As an immigrant in Britain, Mr Levin, who lives in south west London, says he feels very grateful for the opportunities and good fortune afforded to him. After school, he enrolled in the army at Sandhurst. By the age of 18, he had joined the Royal Regiment of Fusiliers and served in West Germany. “This taught me that I liked working with people. It taught me a lot about how you train, motivate, lead and engage with people.”
And that stuck with him as he sought more hands-on experience. In the late 1980s he spent several years working in Asia before joining private equity group Apax, running a manufacturing company that made grinding wheels. He jumped ship in the early 1990s to become COO of trade magazine group Euromoney, where he built their first exhibition business. Six years at computer company Psion followed, then the mobile software group Symbian.
One constant throughout his career is his outward-facing outlook — something to which he is just as committed outside work. A long-standing campaigner for One Voice, the Israeli-Palestinian reconciliation organisation, he has also been involved in several development charities, such as Oxfam and Action Aid.
He recently became chair of the British Friends of Tel Aviv University, a role he is relishing. “I thought about what a phenomenal institution it is. I want to be involved in combating the boycott of Israeli goods. The University represents all that is best in Israel and its potential.” According to Mr Levin, Tel Aviv University alumni in professional fields are the most sought after by employers. “It’s exactly the kind of organisation I want to work with.”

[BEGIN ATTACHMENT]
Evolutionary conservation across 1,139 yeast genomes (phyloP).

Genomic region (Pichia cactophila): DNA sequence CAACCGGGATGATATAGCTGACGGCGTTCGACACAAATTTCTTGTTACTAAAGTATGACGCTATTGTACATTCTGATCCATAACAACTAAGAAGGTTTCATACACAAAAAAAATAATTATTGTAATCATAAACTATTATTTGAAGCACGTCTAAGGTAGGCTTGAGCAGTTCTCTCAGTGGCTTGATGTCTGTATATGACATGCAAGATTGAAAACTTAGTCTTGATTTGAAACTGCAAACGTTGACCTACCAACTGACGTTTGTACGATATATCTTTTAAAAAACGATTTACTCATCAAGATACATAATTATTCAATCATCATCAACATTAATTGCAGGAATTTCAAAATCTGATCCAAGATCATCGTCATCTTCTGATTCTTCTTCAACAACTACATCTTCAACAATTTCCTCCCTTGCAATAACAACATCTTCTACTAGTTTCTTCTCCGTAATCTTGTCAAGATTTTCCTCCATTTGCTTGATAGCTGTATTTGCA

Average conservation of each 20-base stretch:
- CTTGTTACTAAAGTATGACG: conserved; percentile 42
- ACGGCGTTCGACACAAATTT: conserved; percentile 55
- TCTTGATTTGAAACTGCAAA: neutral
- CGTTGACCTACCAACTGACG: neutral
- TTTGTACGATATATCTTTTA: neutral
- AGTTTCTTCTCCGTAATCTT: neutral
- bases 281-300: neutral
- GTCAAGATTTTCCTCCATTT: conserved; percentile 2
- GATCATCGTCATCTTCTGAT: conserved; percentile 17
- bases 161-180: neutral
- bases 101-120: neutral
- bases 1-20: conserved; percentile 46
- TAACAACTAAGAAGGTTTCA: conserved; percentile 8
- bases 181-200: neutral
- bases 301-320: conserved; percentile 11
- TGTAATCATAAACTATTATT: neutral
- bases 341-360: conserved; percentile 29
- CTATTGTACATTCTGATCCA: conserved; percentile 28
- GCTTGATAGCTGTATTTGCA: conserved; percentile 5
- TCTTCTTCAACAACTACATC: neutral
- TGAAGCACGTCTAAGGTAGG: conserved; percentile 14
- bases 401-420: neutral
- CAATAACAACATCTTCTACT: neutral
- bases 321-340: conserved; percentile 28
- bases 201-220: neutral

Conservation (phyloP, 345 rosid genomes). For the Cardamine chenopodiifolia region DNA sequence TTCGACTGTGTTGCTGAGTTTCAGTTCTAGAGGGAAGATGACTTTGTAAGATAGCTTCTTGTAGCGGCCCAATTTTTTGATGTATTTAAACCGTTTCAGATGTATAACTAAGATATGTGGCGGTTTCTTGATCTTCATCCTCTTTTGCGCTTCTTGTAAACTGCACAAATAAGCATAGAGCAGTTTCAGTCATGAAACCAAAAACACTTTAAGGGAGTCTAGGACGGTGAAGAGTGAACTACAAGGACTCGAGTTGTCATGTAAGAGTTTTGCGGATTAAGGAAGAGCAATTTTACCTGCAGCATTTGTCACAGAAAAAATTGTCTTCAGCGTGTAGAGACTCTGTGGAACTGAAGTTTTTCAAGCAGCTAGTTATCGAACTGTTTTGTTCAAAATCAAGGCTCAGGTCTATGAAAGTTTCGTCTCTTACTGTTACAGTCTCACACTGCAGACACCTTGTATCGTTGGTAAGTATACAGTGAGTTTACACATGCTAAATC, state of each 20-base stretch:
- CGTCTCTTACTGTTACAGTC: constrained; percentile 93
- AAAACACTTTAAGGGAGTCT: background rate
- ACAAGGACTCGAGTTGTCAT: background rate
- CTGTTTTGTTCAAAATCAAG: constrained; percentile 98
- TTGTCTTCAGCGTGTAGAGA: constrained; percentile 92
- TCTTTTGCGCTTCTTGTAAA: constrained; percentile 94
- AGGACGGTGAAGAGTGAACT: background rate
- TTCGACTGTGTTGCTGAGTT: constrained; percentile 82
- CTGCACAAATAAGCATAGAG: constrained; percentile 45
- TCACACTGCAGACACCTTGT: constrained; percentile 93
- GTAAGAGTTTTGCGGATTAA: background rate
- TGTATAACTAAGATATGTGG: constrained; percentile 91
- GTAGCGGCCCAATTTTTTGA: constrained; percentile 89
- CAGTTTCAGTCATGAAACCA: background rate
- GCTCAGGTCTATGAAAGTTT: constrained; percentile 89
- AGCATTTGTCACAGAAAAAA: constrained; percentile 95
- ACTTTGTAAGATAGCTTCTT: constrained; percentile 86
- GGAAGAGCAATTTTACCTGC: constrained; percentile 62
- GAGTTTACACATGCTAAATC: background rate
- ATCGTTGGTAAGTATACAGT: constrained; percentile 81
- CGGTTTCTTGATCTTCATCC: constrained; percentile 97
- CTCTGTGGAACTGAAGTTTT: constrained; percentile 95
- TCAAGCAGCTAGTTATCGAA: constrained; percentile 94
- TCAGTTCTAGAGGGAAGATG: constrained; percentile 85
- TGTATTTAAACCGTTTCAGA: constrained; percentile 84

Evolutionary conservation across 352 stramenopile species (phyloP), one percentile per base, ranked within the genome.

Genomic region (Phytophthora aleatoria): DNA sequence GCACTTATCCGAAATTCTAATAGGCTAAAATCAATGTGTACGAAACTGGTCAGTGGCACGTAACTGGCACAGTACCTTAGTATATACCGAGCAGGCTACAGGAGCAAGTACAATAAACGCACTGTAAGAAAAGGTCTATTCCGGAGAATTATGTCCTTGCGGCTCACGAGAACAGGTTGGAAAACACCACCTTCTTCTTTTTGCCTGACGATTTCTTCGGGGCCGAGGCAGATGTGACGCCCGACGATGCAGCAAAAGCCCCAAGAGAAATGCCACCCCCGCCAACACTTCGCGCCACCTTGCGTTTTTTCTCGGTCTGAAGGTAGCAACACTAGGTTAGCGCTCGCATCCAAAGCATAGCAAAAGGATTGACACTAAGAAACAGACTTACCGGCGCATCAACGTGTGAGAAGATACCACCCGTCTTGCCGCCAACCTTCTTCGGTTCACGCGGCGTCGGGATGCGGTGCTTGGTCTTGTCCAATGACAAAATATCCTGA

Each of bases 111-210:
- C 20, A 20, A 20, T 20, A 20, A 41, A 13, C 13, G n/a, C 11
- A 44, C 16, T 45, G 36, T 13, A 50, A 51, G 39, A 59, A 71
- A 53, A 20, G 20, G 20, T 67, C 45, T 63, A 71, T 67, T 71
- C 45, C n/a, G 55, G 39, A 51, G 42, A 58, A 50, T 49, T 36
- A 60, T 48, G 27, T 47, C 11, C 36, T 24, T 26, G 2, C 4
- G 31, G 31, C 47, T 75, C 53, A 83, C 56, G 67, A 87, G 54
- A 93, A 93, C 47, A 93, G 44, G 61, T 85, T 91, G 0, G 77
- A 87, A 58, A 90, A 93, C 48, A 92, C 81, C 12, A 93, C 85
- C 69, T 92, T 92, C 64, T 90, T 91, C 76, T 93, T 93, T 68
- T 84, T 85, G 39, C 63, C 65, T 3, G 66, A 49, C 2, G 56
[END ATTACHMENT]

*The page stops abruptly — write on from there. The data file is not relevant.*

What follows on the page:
As for UBM, he is thoroughly enjoying his role. He says there are numerous buying opportunities that the company is presented with but believes many of these are businesses that will struggle to adapt to the current economic and business environment. Corporate acquisitions to date have been “little and often”.
When I joined, the board said: ‘It’s yours. You shape it’. And so he did. “We sold a lot — £800m worth — and we bought a lot — £450m worth — but buying was very different to selling. We tended to sell big lumps but buy a lot of small, focussed businesses. A lot of companies have destroyed huge amounts of value by having ego-led big acquisitions.”
He is married to Lindsay, a former entrepreneur-of-the-year winner who now runs Leaders’ Quest, a social enterprise that works as a catalyst for positive change by bringing together international leaders from different parts of the world. The couple have three sons and live in south west London.
FACTS ABOUT UBM
- Invested over £400m to acquire
more than 60 data, information
and trade show businesses over
the past four years.
- Disposals: £700m
- Buybacks: £more than £800m
- The public Return on Investment
on these acquisitions is above 10%
- Present in over 30 countries
- In 2008 the UK represented less
than 20% of UBM profits.
- 6,500 employees
- Revenue makeup:
Print magazines: 56.2%
Data, services and online: 6.0%
B2B Distribution, Monitoring and Targeting: 15.7%
Print magazines: 24.3 %
Data, services and online: 25.4%
B2B Distribution, Monitoring and